The upsurge in mobile adspend last year suggests a nascent sector that shows no sign of slowing down. By Alasdair Reid.
We are in the middle of the mobile phase of a profound digital revolution. Mobile spend more than doubled in 2012 to £526 million, and last week’s Internet Advertising Bureau report showed that the second half of the year saw faster growth than the first.
The burning question, though, concerns the direction that mobile will take as it continues to grow – and there’s almost universal consensus that it will maintain a lead role, reflecting growth in smartphone usage.
As of December 2012, according to figures from comScore, two-thirds of the UK population owned an internet-enabled phone – and that proportion is undoubtedly much higher now.
Last year, theoretical thinking tended to be dominated by mobile’s potential to serve ads targeting people in specific types of locations – and smartphones were expected to become lead drivers of retail activity.
At the simplest level, you would hope to serve a relevant ad to people near a particular store, follow it up with a promotional offer and then get the purchaser to complete the transaction using their phone as a payment channel.
That, certainly, was the thinking behind the launch of Weve, a joint venture between EE, O2 and Vodafone designed to accelerate the development of mobile marketing and digital "wallet services" in the UK.
It allows advertisers, banks, retailers and other organisations to connect to a large-scale mobile commerce platform via a consistent set of technologies and standards.
David Sear, the chief executive of Weve, is confident that it can contribute to continued strong growth in the mobile advertising sector this year. "The IAB mobile numbers, while amazing, reflect a market that is still very much in its infancy," he tells Campaign. We believe, with intelligent insight, particularly in messaging, that this market should continue to accelerate in growth."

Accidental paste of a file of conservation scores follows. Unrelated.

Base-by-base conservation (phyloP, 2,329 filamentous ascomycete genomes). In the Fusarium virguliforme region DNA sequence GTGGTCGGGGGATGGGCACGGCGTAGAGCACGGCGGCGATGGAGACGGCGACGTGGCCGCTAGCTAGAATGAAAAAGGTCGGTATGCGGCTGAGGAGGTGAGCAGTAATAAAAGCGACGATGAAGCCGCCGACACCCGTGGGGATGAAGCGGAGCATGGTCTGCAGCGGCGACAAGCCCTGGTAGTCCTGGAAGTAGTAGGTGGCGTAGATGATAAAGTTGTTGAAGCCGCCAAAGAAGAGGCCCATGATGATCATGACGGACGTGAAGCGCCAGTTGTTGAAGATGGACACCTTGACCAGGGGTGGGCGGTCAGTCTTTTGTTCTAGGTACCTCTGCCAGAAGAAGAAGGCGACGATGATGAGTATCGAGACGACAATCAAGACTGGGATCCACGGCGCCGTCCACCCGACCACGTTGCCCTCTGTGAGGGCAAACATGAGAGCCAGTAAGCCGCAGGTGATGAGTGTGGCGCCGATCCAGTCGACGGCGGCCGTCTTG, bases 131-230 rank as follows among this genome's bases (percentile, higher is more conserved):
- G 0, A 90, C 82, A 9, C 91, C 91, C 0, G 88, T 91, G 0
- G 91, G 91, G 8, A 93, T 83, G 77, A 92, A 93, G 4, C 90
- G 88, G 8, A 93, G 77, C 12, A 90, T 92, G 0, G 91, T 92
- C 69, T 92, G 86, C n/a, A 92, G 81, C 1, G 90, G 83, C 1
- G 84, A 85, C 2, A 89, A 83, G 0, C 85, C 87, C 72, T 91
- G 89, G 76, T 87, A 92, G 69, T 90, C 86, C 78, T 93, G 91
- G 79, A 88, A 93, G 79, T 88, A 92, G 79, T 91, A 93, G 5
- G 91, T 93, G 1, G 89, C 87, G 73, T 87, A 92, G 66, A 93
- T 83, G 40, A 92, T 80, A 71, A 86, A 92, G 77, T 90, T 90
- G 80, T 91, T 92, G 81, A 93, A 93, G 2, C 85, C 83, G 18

Deborah Harper, the group digital director at Zenith-Optimedia, agrees there’s potential in wallet services such as Weve. "Marrying personalised messaging and offers with location-based targeting, all from a single platform, will make the point of entry for many brands a much more realistic possibility," she says.
Wallet services aren’t the only story in mobile, of course. Some mobile gurus believe that "second-screen strategies" – taking advantage of the way many consumers watch TV with half an eye on their tablets or smartphones – will be an equally important driver of revenues. Mobile display might also get a boost from the launch of the Facebook phone.
And, indeed, display is one part of the market where question marks remain – as reflected in the IAB figures. Mobile search accounted for £365 million, or 69 per cent, of the £526 million mobile total last year; mobile display racked up a relatively weak £150 million.
Sear, however, says this is a part of the market worth watching. He concludes: "We are obviously keeping a close eye on the display numbers and the opportunity that opens up for us, as this is the market we have some interesting plans around in the future, especially when we get to the stage where we can link messaging and display together. We believe that mobile will be at the heart of the marketing mix in the future."
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